Saturday, September 12, 2015

Presidential Connection

I started reading Jimmy Carter's latest book this week. I had requested a digital copy about a month ago from our local Library, before he announced he had cancer.

I had never read any of his other books so when I heard him announce his cancer fight live in a press conference, while driving across the State a couple weeks ago I was even more interested in reading it.

In the first chapter he talks about his family history and how the Church of Later Day Saints had given him a book about his ancestors back when he was President. His son has since become interested in genealogy and has traced the family tree in more depth. 

I have to admit Jimmy Carter was and is my favorite of all the Presidents I've known about first hand.

This reminded me that I found a family connection to his mother a number of years ago. Bessie Lillian Gordy Carter, who the press called "Miss Lillian" was the first cousin of the wife of my first cousin, 2x removed.

Eleanor Gordy married Carl William Bahrt in 1926, the son of my Great Aunt, Luddie Garner Bahrt. Eleanor was born in Columbus, Georgia and Carl was born in St. Petersburg, Florida. They met when he went to college at Georgia Tech. They ended up in Galveston, Texas where he worked as an Engineer. They died within a month of each other in 1989.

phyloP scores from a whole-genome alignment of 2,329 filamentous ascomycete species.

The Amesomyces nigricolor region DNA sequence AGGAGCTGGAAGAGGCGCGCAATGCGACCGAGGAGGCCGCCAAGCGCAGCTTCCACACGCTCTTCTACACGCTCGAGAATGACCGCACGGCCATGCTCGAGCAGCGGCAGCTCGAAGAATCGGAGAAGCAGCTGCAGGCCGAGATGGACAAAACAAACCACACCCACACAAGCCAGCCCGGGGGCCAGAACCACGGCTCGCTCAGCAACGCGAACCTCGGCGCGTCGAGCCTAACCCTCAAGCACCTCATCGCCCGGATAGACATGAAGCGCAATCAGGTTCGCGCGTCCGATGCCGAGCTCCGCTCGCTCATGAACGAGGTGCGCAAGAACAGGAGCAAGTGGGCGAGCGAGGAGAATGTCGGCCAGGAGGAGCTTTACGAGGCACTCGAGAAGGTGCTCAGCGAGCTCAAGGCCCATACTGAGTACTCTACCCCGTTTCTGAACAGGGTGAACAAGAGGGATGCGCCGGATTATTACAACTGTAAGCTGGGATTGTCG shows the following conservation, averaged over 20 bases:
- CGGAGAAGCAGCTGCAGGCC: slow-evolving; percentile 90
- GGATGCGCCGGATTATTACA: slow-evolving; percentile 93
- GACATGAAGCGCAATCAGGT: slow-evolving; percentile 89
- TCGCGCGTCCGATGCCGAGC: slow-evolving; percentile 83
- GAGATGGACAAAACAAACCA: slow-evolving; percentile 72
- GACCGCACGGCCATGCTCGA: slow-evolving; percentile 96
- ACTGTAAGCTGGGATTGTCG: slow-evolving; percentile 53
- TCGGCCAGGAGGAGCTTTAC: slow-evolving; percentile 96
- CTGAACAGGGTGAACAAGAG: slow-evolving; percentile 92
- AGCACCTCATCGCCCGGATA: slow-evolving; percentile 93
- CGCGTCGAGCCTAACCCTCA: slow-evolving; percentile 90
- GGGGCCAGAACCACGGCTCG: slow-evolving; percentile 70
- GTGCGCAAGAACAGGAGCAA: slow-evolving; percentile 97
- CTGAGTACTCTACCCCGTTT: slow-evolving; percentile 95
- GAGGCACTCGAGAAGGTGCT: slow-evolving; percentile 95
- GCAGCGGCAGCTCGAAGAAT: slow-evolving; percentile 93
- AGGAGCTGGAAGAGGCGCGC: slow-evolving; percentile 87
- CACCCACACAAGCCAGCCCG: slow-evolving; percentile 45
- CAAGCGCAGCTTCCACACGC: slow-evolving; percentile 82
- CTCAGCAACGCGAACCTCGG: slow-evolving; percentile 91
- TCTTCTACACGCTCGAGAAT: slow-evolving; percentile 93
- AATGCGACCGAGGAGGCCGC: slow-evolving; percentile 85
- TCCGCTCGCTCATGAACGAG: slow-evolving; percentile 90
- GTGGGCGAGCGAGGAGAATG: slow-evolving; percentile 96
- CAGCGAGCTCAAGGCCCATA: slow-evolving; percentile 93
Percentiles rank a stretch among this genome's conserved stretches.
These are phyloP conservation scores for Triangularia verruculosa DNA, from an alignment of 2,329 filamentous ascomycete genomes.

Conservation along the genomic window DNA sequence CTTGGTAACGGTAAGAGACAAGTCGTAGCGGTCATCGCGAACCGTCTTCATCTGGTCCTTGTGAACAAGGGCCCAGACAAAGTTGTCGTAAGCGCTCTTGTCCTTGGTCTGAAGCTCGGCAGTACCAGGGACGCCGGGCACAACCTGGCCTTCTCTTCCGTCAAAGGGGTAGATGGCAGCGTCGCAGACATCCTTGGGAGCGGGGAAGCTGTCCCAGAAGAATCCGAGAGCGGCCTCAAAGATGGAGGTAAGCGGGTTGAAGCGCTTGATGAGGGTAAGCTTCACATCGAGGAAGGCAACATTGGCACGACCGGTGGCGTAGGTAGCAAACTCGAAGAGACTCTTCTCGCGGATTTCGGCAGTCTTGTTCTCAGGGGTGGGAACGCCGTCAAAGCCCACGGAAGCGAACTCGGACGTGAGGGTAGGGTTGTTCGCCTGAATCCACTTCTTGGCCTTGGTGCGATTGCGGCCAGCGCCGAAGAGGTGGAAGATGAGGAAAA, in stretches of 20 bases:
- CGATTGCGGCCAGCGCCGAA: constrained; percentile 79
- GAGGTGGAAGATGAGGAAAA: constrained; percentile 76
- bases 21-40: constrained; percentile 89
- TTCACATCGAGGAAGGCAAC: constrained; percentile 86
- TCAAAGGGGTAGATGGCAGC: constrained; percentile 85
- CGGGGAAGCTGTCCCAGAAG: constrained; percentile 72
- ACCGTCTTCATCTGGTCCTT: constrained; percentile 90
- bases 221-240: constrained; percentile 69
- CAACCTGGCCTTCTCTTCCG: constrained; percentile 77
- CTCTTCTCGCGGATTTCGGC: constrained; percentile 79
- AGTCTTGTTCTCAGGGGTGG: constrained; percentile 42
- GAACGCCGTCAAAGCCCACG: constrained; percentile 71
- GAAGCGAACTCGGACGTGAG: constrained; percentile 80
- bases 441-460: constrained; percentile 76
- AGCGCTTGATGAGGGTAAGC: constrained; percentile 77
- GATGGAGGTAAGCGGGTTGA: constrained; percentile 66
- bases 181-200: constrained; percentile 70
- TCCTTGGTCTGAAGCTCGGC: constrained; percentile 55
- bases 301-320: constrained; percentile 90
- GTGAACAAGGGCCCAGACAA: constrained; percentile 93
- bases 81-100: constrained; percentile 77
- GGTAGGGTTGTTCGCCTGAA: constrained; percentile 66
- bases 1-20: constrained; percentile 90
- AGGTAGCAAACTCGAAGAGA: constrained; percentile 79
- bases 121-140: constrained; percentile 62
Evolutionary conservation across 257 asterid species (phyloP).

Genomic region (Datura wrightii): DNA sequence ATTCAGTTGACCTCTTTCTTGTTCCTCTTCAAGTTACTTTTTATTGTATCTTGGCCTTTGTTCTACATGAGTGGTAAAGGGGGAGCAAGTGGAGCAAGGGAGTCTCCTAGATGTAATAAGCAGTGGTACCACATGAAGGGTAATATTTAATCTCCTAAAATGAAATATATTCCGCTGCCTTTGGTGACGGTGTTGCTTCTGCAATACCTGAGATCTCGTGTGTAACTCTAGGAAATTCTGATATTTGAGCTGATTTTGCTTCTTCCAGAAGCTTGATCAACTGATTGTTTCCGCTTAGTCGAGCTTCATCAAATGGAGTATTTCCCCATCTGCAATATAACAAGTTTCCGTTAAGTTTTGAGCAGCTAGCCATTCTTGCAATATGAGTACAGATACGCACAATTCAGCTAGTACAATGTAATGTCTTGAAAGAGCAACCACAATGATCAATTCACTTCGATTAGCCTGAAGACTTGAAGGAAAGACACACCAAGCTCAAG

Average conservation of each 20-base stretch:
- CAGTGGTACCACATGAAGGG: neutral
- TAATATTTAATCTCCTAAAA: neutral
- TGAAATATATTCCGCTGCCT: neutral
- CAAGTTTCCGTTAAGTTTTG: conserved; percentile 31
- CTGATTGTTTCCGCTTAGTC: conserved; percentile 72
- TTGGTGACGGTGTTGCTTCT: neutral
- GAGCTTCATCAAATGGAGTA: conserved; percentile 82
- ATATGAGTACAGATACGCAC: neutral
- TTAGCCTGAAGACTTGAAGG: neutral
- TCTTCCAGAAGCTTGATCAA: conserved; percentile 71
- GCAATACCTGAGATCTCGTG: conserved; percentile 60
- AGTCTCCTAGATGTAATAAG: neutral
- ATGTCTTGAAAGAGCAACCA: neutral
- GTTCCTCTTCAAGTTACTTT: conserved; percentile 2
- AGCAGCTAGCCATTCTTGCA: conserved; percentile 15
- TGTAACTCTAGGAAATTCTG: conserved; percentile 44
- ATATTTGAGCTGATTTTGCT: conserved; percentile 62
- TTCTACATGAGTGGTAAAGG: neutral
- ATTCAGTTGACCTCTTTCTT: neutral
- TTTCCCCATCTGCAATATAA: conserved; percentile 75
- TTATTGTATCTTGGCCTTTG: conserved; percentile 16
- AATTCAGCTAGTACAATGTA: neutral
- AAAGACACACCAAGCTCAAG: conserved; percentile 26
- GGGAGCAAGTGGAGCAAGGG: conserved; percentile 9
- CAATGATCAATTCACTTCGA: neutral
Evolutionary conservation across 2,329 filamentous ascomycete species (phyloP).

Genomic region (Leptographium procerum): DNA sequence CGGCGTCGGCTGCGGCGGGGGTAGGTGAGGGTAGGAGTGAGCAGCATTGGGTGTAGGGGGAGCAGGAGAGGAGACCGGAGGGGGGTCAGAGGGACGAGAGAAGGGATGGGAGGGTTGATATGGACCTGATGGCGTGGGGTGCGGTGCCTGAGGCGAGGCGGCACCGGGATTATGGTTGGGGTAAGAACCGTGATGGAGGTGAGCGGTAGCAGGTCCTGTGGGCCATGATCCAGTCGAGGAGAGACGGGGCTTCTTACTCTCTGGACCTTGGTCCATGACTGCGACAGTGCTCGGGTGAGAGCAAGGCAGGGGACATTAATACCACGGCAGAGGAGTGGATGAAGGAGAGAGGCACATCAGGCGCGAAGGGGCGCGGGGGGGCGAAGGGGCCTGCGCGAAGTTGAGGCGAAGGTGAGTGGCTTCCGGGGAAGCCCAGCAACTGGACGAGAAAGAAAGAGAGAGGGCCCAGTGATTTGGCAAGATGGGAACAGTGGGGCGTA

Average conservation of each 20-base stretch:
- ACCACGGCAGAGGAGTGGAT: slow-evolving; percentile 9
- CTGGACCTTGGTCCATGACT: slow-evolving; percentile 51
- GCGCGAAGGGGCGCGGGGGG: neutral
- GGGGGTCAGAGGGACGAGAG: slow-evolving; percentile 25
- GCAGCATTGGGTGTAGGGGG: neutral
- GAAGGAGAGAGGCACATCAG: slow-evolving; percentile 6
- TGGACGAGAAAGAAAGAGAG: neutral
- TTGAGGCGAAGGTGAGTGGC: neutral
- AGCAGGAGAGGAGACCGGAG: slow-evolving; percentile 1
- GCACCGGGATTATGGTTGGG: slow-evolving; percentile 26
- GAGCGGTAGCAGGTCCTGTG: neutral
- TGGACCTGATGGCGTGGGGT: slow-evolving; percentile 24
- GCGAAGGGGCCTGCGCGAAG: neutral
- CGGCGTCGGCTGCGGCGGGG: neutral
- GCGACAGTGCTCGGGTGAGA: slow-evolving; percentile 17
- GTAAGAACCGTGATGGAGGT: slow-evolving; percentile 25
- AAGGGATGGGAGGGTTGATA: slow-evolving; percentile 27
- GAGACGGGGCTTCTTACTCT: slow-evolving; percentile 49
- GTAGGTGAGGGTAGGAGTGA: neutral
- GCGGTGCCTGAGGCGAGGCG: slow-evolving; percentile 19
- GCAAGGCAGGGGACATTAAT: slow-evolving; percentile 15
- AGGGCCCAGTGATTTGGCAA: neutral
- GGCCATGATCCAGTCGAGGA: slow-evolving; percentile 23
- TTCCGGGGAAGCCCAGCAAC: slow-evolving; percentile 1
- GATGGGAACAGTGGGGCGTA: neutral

The 1925 Georgia Tech yearbook has this bio for Carl: 

"Carlos has succeeded in making an ideal college life for himself. A happy medium between hard study and the social side of life. Consequently he has developed into an efficient engineer and a dog with the women."

I wonder if that last trait would show up in our DNA match.

Monday, August 24, 2015

Gone a Hundred Years

Today is the 100th anniversary of my grandmothers' death. It is kind of strange to think that your grandmother has been dead for 100 years.

Obviously I never met her and my Dad was only three years old when she died.

Seth Rowell family

Ila L Rowell was born in 1885 in the Shady Grove community of Taylor County Florida and died August 24, 1915 in Perry, Florida. She was only 28 years old and apparently died from a heart problem.

This Rowell family picture was taken about 1900 and shows her standing on the far left at age 15. Her mother Martha Jane Williams Rowell is standing next to her and her father Seth David Rowell is sitting on the far right. Her grandmother, Versanoy Smith Rowell is sitting next to her father.